Aloe ramosissima

Aloe ramosissima
  • Aloe ramosissima
  • Aloe ramosissima
  • Aloe ramosissima

Aloe ramosissima

Pianta di lenta crescita molto ambita dai collezionisti. Assomiglia all'Aloe dichotoma ma a differenza di questo non forma un tronco ma ramifica fin dalla base e raggiunge l'altezza di 1,5 m. Crescendo assume l'aspetto di un bonsai. Bellissimo!
€ 4,50
€ 4,50


Pianta di lenta crescita molto ambita dai collezionisti. Assomiglia all'Aloe dichotoma ma a differenza di questo non forma un tronco ma ramifica fin dalla base e raggiunge l'altezza di 1,5 m.  Crescendo assume l'aspetto di un bonsai. Bellissimo!

Family: Aloaceae (Asphodelaceae)

Scientific name:  Aloe ramosissima Pillans

Common English Names include: Maiden's Quiver Tree

Origin: Southern Africa (Richtersveld), southern Namibia.

Conservation status: Listed in CITES appendix 2.

Habitat: The plants is from the winter rainfall of Southern Africa's Namib Desert and occur in very arid, rocky places on hills and mountains. They rely on winter rains that average around 110 mm or less per annum. It is not at all uncommon in this area for summer temperatures to rise to 46º C and years may pass before any rain falls.

Ecology: The bright yellow flowers produce nectar which is harvested by sugarbirds and ants. Generally, flowers are pollinated by bees and ants. When capsules dry out, the winged seeds are carried by the wind, often landing in bushes where they germinate, making full use of the shelter and shade. Plants eventually outgrow the nurse plant, killing it in the process. The fleshy leaves and stems act as water reservoirs in times of drought and the grey powder on the stems reflect intense heat away from the plant.

Etymology: According to one theory, the genus name Aloe is derived from the Arabic word "alloch" or from the Greek and Hebrew name "allal", meaning bitter. The latter is more acceptable as aloes produce a very bitter sap. The species name dichotoma (dichotomous) means forked and the variety name ramosissima means very much branched, referring to the distinctive growth form.


  • Aloe dichotoma var. ramosissima

Taxonomists are now starting to reclassify this plant as a form of Aloe dichotoma

Aloe ramosissima (A youn specimen)
A great collector’s Aloe that will grow slowly to 1,5 m tall. It somewhat resembles Aloe dichotoma, but without a stem and with more branches. Young trees looks like bonsai. Spectacular! 

Description: It is a slow growing tree (shrub) type aloe known for its many branches and smooth, white stems, and without a doubt the most profusely branched of all aloes. It will form a succulent bush up to 1.2(-1,8) m tall and wide. Other than this low branching habit and usually smaller leaf size, it is virtually identical to Aloe dichotoma, and some consider it a subspecies of A dichotoma. Eventually forms large mounds.
Stems: As mentioned before, this aloe forms many branches from the ground level. This is the only significant difference between A. dichotoma and A. ramosissima. Branching continues as the plant becomes older, resulting in a dense, almost spherical shrub. The trunk is normally very short smooth and covered with strips of satiny, waxy, powdery silver-pink-brown coloured bark, which acts as a sunscreen in the harsh climate. The plants tends to be longer-stemmed and less branched in more arid areas.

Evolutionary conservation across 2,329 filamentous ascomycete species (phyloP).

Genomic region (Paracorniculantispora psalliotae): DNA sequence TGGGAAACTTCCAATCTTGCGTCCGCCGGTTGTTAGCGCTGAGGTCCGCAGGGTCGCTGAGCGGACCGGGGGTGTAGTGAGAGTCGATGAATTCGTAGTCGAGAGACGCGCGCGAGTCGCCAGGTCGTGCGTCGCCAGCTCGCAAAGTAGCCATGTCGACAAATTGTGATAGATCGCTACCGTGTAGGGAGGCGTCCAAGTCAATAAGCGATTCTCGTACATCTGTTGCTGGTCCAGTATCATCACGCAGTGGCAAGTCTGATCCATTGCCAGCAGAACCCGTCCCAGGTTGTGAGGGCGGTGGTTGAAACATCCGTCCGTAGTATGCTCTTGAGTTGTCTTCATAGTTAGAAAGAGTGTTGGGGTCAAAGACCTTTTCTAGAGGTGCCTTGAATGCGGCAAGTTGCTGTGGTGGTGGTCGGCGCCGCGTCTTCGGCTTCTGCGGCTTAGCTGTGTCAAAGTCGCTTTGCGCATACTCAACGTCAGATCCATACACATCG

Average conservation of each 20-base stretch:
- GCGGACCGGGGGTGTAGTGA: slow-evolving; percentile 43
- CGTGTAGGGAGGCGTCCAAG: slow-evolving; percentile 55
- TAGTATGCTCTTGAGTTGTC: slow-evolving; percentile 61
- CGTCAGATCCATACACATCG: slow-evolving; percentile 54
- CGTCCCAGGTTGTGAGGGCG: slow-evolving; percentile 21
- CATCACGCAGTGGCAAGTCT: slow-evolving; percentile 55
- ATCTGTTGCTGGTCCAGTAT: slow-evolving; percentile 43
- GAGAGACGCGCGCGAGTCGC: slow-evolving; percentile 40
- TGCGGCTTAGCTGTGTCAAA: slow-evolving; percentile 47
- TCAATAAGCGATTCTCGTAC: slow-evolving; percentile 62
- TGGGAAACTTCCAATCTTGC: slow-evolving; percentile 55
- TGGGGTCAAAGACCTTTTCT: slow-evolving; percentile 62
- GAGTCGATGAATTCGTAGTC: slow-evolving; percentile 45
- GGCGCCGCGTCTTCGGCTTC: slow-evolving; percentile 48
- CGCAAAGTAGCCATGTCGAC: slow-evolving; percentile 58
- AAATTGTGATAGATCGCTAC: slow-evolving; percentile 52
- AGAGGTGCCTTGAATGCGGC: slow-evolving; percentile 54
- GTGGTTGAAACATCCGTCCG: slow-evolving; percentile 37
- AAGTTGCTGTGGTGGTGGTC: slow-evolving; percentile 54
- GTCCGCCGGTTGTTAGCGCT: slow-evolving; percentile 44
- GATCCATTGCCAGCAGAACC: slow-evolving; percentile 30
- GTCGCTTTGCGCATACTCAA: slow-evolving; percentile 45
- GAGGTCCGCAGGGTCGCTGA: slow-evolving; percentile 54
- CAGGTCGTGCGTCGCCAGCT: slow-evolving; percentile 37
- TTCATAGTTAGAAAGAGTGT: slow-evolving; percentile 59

Leaves: The branches end in small rosettes of fleshy, oblong leaves, each up to 200 mm long and 20 mm wide at the base. The leaf colour is glaucous-green or yellowish green, often with a pinkish tinge. The margins have narrow edges with small brownish teeth; base encircling the stem.
Flowers: Bright yellow, comparatively large, tubular; conspicuous, swollen, fleshy on a usually 3-branched short inflorescence, up to 200 mm long..
Blooming season (Europe): Winter: Definitely slow to flower, like Aloe dichotoma, takes quite awhile before it blooms, the first flower will be produced when plants gets 1-1,5 m of height (about 10 to 15 old)
Fruits: Shiny and smooth dry capsule that split into three, remaining fused at the base.
Seeds: Narrow, winged, up to about 30 x18 mm.

Traditional uses:
Unlike A. dichotoma, there are no cultural or medicinal uses associated with the maiden's quiver tree. However, it is known that the very young flower buds can be eaten and taste a little like asparagus. The branches of this plant were used to make small quivers by young men who then gave these quivers to young ladies as a sign of their affection.

The slow growth rate and relative rarity of the plant make it a particularly sought after and expensive specimen.

Cultivation: Winter grower, it is sometimes a tricky grower and prone to rot. Like its closest relative, Aloe dichotoma, it has a very old and almost stressed appearance making this an excellent and sought-after container plant or wonderful landscape specimens in the garden, although it doesn't make a trunk. When growing this Aloe, one must be careful not to overwater. It is best suited to being grown in a pot around here so that it has excellent drainage. If kept dry it is frost resistant and without trouble..

Propagation: Plants grow easily from seeds and once germinated develop rapidly. It is possible to grow plants from cuttings but attempts are very seldom successful and therefore not advisable..The problem is they don't start to form roots until the start of the active growth season, which in begins in September. Seeds are able to survive for many months, but it is better to sow fresh seeds. Use coarse river sand mixed with fine compost, one part compost and two parts sand. Cover seed lightly and keep moist. One must be careful not to over-water and seedlings should be treated with a fungicide to avoid damping off. Seeds of Aloe ramosissima are best sown in autumn.

USE: The young flower buds can be eaten and have a similar appearance and taste to asparagus.